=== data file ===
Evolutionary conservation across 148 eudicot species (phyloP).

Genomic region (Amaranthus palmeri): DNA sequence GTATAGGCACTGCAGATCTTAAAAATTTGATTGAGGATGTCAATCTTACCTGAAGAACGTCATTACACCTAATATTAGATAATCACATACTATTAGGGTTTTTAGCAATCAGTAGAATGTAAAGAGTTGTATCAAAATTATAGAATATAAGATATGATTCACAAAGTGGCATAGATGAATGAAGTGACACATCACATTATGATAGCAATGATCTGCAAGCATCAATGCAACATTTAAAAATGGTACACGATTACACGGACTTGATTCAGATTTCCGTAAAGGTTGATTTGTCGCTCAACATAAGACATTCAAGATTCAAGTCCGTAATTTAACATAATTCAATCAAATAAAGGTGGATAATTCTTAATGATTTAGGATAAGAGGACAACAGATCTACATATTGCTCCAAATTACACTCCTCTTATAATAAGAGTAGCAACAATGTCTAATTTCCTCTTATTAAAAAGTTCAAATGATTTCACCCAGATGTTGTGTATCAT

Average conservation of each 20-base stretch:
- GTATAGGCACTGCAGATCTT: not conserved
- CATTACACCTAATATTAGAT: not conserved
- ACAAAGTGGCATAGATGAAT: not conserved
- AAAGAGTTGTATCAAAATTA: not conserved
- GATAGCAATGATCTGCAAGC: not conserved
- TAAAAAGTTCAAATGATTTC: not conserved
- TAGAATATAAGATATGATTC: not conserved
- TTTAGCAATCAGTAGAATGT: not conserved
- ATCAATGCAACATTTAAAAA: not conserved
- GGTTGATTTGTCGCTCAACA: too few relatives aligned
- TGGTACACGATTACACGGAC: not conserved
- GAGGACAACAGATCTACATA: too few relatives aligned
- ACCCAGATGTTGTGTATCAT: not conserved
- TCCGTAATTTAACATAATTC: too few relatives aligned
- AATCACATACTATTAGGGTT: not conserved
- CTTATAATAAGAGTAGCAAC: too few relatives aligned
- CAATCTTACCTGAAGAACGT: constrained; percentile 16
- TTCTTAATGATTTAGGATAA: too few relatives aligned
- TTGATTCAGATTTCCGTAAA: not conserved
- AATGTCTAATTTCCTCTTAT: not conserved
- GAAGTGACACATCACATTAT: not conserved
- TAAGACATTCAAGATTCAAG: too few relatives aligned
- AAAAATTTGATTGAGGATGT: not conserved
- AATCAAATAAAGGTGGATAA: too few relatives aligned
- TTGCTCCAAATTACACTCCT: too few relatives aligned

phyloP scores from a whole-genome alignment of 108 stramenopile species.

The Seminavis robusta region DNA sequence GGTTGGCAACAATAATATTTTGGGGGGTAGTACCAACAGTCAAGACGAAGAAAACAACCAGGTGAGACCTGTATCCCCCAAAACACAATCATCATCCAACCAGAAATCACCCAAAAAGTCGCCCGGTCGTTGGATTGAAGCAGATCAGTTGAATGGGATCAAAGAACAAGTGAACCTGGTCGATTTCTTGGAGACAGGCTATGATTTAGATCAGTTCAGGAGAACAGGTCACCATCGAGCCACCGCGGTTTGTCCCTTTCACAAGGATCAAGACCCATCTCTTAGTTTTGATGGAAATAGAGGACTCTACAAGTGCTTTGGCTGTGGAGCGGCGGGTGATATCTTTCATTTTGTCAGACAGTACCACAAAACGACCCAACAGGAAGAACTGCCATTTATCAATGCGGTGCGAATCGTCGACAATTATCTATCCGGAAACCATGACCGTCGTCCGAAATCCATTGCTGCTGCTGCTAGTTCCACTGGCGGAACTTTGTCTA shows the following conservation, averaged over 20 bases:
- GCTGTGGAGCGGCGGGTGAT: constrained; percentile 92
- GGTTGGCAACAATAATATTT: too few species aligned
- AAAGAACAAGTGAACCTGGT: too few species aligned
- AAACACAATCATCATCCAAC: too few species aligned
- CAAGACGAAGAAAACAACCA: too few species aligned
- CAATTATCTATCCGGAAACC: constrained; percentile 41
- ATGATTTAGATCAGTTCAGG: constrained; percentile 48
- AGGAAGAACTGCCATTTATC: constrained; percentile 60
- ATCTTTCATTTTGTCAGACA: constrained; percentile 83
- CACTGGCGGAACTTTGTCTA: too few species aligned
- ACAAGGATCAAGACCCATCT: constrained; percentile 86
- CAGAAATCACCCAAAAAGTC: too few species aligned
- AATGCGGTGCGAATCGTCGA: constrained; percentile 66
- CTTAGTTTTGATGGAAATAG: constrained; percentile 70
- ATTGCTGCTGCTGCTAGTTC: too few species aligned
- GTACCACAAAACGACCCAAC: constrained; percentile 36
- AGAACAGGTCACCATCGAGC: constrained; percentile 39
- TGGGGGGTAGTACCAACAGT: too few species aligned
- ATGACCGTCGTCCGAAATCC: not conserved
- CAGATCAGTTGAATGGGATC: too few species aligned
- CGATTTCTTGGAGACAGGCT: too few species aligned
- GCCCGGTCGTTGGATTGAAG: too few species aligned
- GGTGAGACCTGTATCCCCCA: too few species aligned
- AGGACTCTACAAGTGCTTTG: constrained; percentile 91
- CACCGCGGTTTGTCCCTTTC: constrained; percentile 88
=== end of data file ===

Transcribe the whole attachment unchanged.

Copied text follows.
Evolutionary conservation across 148 eudicot species (phyloP).

Genomic region (Amaranthus palmeri): DNA sequence GTATAGGCACTGCAGATCTTAAAAATTTGATTGAGGATGTCAATCTTACCTGAAGAACGTCATTACACCTAATATTAGATAATCACATACTATTAGGGTTTTTAGCAATCAGTAGAATGTAAAGAGTTGTATCAAAATTATAGAATATAAGATATGATTCACAAAGTGGCATAGATGAATGAAGTGACACATCACATTATGATAGCAATGATCTGCAAGCATCAATGCAACATTTAAAAATGGTACACGATTACACGGACTTGATTCAGATTTCCGTAAAGGTTGATTTGTCGCTCAACATAAGACATTCAAGATTCAAGTCCGTAATTTAACATAATTCAATCAAATAAAGGTGGATAATTCTTAATGATTTAGGATAAGAGGACAACAGATCTACATATTGCTCCAAATTACACTCCTCTTATAATAAGAGTAGCAACAATGTCTAATTTCCTCTTATTAAAAAGTTCAAATGATTTCACCCAGATGTTGTGTATCAT

Average conservation of each 20-base stretch:
- GTATAGGCACTGCAGATCTT: not conserved
- CATTACACCTAATATTAGAT: not conserved
- ACAAAGTGGCATAGATGAAT: not conserved
- AAAGAGTTGTATCAAAATTA: not conserved
- GATAGCAATGATCTGCAAGC: not conserved
- TAAAAAGTTCAAATGATTTC: not conserved
- TAGAATATAAGATATGATTC: not conserved
- TTTAGCAATCAGTAGAATGT: not conserved
- ATCAATGCAACATTTAAAAA: not conserved
- GGTTGATTTGTCGCTCAACA: too few relatives aligned
- TGGTACACGATTACACGGAC: not conserved
- GAGGACAACAGATCTACATA: too few relatives aligned
- ACCCAGATGTTGTGTATCAT: not conserved
- TCCGTAATTTAACATAATTC: too few relatives aligned
- AATCACATACTATTAGGGTT: not conserved
- CTTATAATAAGAGTAGCAAC: too few relatives aligned
- CAATCTTACCTGAAGAACGT: constrained; percentile 16
- TTCTTAATGATTTAGGATAA: too few relatives aligned
- TTGATTCAGATTTCCGTAAA: not conserved
- AATGTCTAATTTCCTCTTAT: not conserved
- GAAGTGACACATCACATTAT: not conserved
- TAAGACATTCAAGATTCAAG: too few relatives aligned
- AAAAATTTGATTGAGGATGT: not conserved
- AATCAAATAAAGGTGGATAA: too few relatives aligned
- TTGCTCCAAATTACACTCCT: too few relatives aligned

phyloP scores from a whole-genome alignment of 108 stramenopile species.

The Seminavis robusta region DNA sequence GGTTGGCAACAATAATATTTTGGGGGGTAGTACCAACAGTCAAGACGAAGAAAACAACCAGGTGAGACCTGTATCCCCCAAAACACAATCATCATCCAACCAGAAATCACCCAAAAAGTCGCCCGGTCGTTGGATTGAAGCAGATCAGTTGAATGGGATCAAAGAACAAGTGAACCTGGTCGATTTCTTGGAGACAGGCTATGATTTAGATCAGTTCAGGAGAACAGGTCACCATCGAGCCACCGCGGTTTGTCCCTTTCACAAGGATCAAGACCCATCTCTTAGTTTTGATGGAAATAGAGGACTCTACAAGTGCTTTGGCTGTGGAGCGGCGGGTGATATCTTTCATTTTGTCAGACAGTACCACAAAACGACCCAACAGGAAGAACTGCCATTTATCAATGCGGTGCGAATCGTCGACAATTATCTATCCGGAAACCATGACCGTCGTCCGAAATCCATTGCTGCTGCTGCTAGTTCCACTGGCGGAACTTTGTCTA shows the following conservation, averaged over 20 bases:
- GCTGTGGAGCGGCGGGTGAT: constrained; percentile 92
- GGTTGGCAACAATAATATTT: too few species aligned
- AAAGAACAAGTGAACCTGGT: too few species aligned
- AAACACAATCATCATCCAAC: too few species aligned
- CAAGACGAAGAAAACAACCA: too few species aligned
- CAATTATCTATCCGGAAACC: constrained; percentile 41
- ATGATTTAGATCAGTTCAGG: constrained; percentile 48
- AGGAAGAACTGCCATTTATC: constrained; percentile 60
- ATCTTTCATTTTGTCAGACA: constrained; percentile 83
- CACTGGCGGAACTTTGTCTA: too few species aligned
- ACAAGGATCAAGACCCATCT: constrained; percentile 86
- CAGAAATCACCCAAAAAGTC: too few species aligned
- AATGCGGTGCGAATCGTCGA: constrained; percentile 66
- CTTAGTTTTGATGGAAATAG: constrained; percentile 70
- ATTGCTGCTGCTGCTAGTTC: too few species aligned
- GTACCACAAAACGACCCAAC: constrained; percentile 36
- AGAACAGGTCACCATCGAGC: constrained; percentile 39
- TGGGGGGTAGTACCAACAGT: too few species aligned
- ATGACCGTCGTCCGAAATCC: not conserved
- CAGATCAGTTGAATGGGATC: too few species aligned
- CGATTTCTTGGAGACAGGCT: too few species aligned
- GCCCGGTCGTTGGATTGAAG: too few species aligned
- GGTGAGACCTGTATCCCCCA: too few species aligned
- AGGACTCTACAAGTGCTTTG: constrained; percentile 91
- CACCGCGGTTTGTCCCTTTC: constrained; percentile 88